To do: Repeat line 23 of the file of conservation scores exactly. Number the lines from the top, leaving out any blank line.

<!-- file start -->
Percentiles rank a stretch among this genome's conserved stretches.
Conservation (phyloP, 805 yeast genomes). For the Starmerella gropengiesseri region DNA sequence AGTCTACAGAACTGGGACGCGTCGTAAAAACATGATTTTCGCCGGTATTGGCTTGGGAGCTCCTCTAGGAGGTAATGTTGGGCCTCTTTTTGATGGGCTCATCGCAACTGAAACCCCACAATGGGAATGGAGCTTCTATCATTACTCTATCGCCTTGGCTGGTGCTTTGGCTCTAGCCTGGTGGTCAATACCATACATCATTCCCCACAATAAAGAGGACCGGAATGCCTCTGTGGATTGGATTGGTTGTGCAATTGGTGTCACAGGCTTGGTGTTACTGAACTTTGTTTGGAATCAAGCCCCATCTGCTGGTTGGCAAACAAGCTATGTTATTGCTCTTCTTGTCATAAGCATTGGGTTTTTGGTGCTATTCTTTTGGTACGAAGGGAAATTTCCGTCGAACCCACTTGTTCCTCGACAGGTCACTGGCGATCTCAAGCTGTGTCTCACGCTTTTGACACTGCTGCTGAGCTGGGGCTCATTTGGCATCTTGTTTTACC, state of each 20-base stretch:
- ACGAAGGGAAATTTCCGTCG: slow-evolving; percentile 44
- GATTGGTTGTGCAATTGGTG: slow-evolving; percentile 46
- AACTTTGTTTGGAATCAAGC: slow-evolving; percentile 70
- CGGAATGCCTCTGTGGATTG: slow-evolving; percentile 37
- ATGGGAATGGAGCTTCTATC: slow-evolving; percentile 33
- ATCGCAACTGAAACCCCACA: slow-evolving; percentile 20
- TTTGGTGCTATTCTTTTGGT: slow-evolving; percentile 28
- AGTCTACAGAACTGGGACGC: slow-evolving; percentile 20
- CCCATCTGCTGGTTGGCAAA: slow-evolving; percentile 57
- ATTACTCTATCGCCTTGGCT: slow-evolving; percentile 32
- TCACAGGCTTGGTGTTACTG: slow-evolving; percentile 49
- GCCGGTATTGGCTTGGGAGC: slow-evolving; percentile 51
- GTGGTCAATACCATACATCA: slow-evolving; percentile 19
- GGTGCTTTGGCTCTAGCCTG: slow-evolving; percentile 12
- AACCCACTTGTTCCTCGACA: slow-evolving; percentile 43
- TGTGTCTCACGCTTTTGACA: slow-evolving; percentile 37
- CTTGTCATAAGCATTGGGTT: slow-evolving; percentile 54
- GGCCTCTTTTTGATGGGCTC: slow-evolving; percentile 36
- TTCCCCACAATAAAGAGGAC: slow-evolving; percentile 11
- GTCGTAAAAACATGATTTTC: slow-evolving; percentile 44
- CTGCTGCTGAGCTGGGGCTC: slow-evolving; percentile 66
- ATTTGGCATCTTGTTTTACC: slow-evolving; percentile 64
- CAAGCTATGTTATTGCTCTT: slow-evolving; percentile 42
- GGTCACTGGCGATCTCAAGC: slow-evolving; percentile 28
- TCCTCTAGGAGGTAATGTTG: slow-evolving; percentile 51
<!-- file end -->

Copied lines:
- CTGCTGCTGAGCTGGGGCTC: slow-evolving; percentile 66